Cain: It’s Not ‘Practical’ To Attack Iran Because It Has Mountains

Herman Cain has had a bad week when it comes to foreign policy — or rather, a bad entire campaign. But one of Cain’s most embarrassing foreign policy moments came this week after the Milwaukee Journal Sentinel asked him if he agreed with President Obama on Libya. The former pizza boss meandered through a five minute long answer that didn’t really produce anything resembling coherence. He then told the Sentinel in a separate encounter, “I’m not supposed to know anything about foreign policy.”

Adding a bit of fuel to that statement, Cain said in the same interview that he made the Libya flub that attacking Iran to prevent it from acquiring nuclear weapons wouldn’t be “practical” — but not for the reasons you might think:

JOURNAL SENTINEL: Would you favor a military strike against Iran to stop that country from developing a nuclear capability?

CAIN: That is not a practical, top-tier alternative and here’s why. If you look at the topography of Iran. Where are you going to strike? It’s very mountainous. That’s what makes it very difficult. Secondly, that would be a decision that would need to be coordinated and discussed with our friends in that part of the world like Israel. But for the United States to unilaterally go in and attack Iran to try and stop them, I would want to consult with the intelligence community, the commanders on the ground in that part of the world, which I have stated before. But we should — I don’t have all the information necessary to make that decision.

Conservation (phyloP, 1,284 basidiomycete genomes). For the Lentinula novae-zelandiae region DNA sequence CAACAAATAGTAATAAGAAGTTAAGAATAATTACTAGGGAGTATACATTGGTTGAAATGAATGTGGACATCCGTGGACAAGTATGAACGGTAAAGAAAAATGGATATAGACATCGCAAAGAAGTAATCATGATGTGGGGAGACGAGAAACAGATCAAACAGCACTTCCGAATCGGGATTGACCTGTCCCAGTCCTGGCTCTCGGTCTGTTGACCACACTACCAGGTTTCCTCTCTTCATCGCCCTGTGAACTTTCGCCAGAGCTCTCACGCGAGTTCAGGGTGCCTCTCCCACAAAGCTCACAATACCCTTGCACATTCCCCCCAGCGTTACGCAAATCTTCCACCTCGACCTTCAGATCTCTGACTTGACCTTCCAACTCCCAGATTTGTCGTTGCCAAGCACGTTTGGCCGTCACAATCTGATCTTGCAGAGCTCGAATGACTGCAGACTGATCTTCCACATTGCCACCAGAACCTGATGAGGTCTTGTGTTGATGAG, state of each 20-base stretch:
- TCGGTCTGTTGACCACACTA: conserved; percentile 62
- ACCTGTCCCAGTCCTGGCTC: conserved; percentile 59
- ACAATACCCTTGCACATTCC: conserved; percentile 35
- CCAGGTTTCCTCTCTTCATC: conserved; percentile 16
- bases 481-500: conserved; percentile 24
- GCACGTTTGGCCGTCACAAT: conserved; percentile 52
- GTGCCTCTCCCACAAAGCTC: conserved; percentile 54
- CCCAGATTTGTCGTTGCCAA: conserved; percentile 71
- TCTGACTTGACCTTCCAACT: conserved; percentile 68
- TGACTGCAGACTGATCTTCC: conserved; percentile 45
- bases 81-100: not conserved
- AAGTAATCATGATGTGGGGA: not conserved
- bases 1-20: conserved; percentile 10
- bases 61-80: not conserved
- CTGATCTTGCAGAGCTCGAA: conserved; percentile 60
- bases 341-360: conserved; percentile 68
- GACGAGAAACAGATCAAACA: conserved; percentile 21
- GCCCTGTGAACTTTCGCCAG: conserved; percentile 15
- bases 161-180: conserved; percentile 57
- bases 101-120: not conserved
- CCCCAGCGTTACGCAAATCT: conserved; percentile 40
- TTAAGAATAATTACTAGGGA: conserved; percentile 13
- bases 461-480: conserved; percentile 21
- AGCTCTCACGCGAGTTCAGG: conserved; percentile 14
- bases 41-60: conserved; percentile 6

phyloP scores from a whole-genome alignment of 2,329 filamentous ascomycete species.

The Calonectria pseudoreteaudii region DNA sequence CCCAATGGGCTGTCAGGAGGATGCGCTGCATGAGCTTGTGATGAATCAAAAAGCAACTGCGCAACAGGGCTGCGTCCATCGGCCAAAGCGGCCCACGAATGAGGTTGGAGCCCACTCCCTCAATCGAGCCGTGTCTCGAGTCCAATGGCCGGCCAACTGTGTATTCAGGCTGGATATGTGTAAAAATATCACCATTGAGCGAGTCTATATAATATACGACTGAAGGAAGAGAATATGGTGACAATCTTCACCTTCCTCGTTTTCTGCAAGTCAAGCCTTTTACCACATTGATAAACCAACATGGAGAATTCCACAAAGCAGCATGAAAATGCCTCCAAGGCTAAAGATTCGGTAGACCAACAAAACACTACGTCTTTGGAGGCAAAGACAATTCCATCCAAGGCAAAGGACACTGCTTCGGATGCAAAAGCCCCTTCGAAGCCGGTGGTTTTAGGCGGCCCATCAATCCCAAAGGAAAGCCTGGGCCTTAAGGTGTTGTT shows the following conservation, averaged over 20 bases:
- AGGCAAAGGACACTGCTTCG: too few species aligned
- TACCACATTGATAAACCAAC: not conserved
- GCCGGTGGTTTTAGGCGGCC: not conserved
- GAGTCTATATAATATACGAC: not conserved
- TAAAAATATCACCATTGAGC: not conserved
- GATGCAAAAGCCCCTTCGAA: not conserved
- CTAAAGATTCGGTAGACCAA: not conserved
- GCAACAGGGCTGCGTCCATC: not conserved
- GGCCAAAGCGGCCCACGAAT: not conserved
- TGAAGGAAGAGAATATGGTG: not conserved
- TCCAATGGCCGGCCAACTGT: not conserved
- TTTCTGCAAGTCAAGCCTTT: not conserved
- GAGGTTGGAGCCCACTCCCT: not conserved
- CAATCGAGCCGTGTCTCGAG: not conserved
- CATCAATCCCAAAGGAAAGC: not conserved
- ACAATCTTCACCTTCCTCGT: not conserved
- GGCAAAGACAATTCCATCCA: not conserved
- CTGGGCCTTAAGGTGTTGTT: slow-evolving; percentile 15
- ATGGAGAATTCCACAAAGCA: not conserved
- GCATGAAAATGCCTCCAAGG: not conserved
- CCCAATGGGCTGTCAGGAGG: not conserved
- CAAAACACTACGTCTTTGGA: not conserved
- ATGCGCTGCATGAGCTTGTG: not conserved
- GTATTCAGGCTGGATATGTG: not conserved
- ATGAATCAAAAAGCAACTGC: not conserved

Watch it starting at 10:00:

This view does differ slightly from what Cain said last July. The Washington Times reported that the former pizza CEO “dismissed the notion that an attack on Iran is unrealistic.”

But yes, Iran does have mountains. However, as Defense Secretary Leon Panetta noted the other day, the principle reason that an attack on Iran would be a bad idea is not because it is mountainous, but because it won’t achieve the objective of preventing Iran from acquiring nuclear weapons. In addition to that, a strike would all but end the reform movement in Iran, spark a wider regional war and incentivize the regime to weaponize its nuclear program.

But hey, if we can avoid all that by Cain thinking it’s all about the mountains, we’ll have to take it.